In the midst of public scrutiny over Constitutional Court or MK, the MK gave a relief decision for the development of democracy.
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In the decision on the judicial review of Law Number 7 of 2017 concerning Elections, especially regarding the status of ex-convicts as candidates for legislative members (caleg), the Constitutional Court decided on a waiting period for former convicts who wish to become candidates for members of the House of Representatives (DPR) and Regional Legislative Council (DPRD). The waiting period is set at five years after the convict has served his or her sentence in accordance with a court decision with permanent legal force.
The Constitutional Court's decision is a relief. The decision amended an article made by the DPR and the government, which did not include a five-year waiting period for ex-convicts to run for legislative candidates. We hope that the DPR will accept the decision even though the MK's decision corrects the political decisions of the DPR and the government. The DPR no longer needs to "recall" MK judges who also added a five-year waiting period requirement for ex-convicts before registering as candidates for legislature.
As in the case of the Job Creation Law, the Constitutional Court declared the law conditionally unconstitutional. Even though the Job Creation Law was not mentioned as a reason, the DPR later "recalled" constitutional judge Aswanto who was nominated by the DPR, and was replaced by Guntur Hamzah.
The Constitutional Court then stated that the dismissal of constitutional judges had nothing to do with MK’s decision that the Article 23 of the Constitutional Court Law was unconstitutional. The Constitutional Court's decision and the political reality of replacing Aswanto with Guntur still raise questions about the constitutionality of the composition of MK judges. This is a problem that also needs to be fixed.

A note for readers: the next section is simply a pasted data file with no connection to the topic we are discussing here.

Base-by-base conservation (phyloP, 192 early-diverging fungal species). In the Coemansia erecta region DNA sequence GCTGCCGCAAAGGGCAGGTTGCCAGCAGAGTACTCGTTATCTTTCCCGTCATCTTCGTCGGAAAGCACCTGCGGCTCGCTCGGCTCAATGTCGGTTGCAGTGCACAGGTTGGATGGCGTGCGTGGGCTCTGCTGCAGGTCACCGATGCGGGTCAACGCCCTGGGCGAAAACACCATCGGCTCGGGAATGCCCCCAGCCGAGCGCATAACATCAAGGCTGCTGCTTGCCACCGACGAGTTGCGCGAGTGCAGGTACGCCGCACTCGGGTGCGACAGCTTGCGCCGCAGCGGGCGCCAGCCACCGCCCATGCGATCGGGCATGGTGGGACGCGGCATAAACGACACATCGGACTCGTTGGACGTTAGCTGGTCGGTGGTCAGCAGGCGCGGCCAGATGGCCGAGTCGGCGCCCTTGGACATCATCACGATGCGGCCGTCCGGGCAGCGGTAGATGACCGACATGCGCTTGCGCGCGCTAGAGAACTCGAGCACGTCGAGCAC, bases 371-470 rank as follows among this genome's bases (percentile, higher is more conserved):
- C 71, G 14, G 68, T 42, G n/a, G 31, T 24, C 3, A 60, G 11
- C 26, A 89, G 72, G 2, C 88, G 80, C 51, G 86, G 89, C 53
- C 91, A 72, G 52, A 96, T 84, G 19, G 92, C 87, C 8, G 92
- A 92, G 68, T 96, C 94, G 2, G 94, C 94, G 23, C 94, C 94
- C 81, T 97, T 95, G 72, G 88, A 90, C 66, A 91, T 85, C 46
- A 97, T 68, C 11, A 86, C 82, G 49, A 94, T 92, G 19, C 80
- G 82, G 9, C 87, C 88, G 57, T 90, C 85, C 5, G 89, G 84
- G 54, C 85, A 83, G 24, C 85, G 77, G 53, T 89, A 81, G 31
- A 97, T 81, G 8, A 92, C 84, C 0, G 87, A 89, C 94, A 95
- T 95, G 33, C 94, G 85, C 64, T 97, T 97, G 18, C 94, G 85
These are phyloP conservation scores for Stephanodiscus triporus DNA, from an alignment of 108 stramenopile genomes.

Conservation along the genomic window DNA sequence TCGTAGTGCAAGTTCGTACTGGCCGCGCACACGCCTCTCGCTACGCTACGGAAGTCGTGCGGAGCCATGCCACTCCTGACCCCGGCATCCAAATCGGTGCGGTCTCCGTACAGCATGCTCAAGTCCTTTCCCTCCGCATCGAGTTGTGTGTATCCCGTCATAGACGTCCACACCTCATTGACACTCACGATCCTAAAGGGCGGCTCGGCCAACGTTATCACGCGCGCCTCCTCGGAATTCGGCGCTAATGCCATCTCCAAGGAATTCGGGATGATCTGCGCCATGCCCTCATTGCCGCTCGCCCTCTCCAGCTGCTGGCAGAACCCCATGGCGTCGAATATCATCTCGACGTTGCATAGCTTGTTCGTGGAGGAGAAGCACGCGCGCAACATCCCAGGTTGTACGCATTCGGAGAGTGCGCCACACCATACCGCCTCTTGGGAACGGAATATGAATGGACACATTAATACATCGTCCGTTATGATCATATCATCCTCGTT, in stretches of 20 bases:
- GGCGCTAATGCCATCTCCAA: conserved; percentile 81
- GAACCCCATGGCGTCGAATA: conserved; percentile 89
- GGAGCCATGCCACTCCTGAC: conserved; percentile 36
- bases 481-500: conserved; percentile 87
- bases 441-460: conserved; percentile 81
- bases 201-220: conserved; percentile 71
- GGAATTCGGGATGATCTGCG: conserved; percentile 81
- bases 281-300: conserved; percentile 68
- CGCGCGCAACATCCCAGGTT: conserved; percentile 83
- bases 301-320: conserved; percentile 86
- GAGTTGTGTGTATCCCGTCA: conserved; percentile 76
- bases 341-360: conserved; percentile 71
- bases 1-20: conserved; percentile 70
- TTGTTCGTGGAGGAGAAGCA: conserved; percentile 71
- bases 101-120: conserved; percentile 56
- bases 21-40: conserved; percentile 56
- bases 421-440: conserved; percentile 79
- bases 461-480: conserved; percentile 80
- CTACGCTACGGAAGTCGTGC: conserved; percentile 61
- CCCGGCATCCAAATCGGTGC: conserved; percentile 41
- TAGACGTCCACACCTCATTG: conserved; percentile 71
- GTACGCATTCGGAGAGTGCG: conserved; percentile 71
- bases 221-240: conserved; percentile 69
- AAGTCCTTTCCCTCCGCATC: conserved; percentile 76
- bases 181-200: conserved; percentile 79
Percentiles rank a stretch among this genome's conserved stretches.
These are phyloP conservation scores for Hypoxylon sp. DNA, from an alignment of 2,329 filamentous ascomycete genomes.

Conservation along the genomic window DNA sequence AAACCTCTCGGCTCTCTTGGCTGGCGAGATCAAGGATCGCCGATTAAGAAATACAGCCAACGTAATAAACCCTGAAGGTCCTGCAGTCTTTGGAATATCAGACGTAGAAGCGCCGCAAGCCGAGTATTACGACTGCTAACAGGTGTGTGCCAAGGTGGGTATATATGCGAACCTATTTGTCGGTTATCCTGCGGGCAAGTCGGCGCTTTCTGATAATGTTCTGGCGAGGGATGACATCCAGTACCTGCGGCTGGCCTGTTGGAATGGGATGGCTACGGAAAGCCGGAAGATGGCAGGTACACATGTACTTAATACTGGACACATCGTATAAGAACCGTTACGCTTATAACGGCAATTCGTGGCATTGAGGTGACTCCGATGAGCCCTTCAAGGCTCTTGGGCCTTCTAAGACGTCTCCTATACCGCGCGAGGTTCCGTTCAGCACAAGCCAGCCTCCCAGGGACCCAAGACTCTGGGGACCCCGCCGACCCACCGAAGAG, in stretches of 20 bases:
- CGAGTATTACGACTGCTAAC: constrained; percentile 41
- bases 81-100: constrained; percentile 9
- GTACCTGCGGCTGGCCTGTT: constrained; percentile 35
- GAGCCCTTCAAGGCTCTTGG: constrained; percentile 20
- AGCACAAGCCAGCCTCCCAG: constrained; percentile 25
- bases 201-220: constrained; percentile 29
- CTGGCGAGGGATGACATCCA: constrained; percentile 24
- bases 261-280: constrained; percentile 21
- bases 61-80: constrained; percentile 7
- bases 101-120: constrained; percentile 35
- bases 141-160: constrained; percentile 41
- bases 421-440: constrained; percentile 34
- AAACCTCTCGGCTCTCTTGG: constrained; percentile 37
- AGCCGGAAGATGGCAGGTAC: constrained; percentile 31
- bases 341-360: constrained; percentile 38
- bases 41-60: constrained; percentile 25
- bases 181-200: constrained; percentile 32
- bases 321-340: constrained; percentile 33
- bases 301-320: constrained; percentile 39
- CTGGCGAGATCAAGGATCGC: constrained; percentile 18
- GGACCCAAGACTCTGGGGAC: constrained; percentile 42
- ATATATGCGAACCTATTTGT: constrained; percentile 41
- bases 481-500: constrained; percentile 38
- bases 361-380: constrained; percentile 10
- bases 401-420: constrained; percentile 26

Regardless of the institutional problems of MK judges, the Constitutional Court's decision on the "five-year waiting period" for ex-convicts to run for legislature is progress for democracy. State institutions, such as the DPR, the government and the Constitutional Court, can actually play a role in regulating articles that contain the requirements for someone to become a public official.
State institutions can take on the role of selecting through an article so that people with a bad track record for the Republic have a limited space to participate in the selection of public officials. Regulation through this article is important before it is handed over to the voter market mechanism, which sometimes gets stuck in transactional patterns and popularity.
The empirical reality also shows that through democracy, it appears that some elites in representative institutions, whose track records are unclear, can be elected as people's representatives. As a result, the representative institution's performance has been disappointing.
Furthermore, the General Elections Commission needs to make rules to implement the Constitutional Court's decisions. The Constitutional Court's decision did not mention the Regional Legislative Council candidates. However, the spirit of mysticism is the same. Ex-convicts must have a five-year waiting period to run for the legislature, including the Regional Legislative Council.